Happy Birthday to all our September babies! Your stone is sapphire, which is commonly know to be blue but comes in a variety of colors. It is also the 5th and 45th anniversary stone.
Sapphire comes from the Greek word sappheiros, which was most likely referring to the lapis lazuli. The sapphire dates back to at least 7th Century BC, where they were used by the Etruscans, who were a civilization in Central Italy known to be powerful and wealthy.
In the 13th Century it was said that sapphires had the power to protect against poverty, make a stupid man wise and an irritable man good tempered. They were also reputed to protect kings from harm and envy.
Sapphires are now commonly said to symbolize royalty and romance. The most famous example of this is of course Britain’s royal family with first Prince Charles proposing to Lady Diana Spencer with a oval sapphire and then Prince William using the same ring to propose to Katherine Middleton.
Where it comes from
The major source of sapphires is Madagascar but they are also found in Sri Lanka, Thailand, Burma and East Africa.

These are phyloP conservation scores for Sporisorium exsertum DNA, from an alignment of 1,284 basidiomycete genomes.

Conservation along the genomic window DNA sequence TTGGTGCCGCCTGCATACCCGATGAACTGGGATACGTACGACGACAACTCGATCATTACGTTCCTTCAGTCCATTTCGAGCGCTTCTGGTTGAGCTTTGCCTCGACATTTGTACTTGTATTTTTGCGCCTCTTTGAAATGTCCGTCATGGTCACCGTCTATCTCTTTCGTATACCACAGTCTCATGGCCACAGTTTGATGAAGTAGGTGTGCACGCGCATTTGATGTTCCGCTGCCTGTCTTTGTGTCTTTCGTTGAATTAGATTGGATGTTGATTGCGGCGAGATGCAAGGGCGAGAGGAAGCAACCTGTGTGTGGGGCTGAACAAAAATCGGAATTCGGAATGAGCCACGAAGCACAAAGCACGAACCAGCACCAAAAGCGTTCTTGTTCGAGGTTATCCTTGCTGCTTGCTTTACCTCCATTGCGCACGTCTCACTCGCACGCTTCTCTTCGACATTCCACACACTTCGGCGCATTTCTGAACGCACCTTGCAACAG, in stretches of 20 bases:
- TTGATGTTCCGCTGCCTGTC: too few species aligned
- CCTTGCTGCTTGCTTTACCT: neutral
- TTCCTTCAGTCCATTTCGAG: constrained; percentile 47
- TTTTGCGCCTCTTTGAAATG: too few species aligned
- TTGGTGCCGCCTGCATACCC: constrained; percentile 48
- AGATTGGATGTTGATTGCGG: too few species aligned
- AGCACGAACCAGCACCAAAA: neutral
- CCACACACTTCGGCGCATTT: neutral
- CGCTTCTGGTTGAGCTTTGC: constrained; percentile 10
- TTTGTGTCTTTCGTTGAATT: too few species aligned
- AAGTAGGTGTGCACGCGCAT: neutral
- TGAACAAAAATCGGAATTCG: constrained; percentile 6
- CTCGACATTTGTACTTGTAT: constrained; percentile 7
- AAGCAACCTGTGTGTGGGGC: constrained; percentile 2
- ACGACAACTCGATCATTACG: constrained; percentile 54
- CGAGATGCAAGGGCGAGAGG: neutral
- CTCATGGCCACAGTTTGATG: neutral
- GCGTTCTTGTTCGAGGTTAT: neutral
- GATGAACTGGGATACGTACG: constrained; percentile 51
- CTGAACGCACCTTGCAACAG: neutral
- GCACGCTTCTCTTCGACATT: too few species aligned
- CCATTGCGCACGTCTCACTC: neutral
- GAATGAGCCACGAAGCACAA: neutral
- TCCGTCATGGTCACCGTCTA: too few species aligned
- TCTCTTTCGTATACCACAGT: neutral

Kashmir Sapphires are the most famous sapphires in the world but are so rare that they are almost never seen in person, only in photographs or museums. The scarcity of the stones are only part of the allure. These stones have a beautiful cornflower blue color and a soft sleepy quality to them that is best described as “velvety” .
In April 2007 a 22.66 carat cushion cut Kashmir Sapphire set in a pendant with diamonds was sold at a Christie’s auction for $3,064,000 to an anonymous bidder. The stone set a new record at $135,000 per carat. That sapphire has been described by some gemologists as “a nice stone”, meaning it was far from the finest sapphire from Kashmir. This purchase just shows how much value is placed on owning any one of these rare stones.
To learn more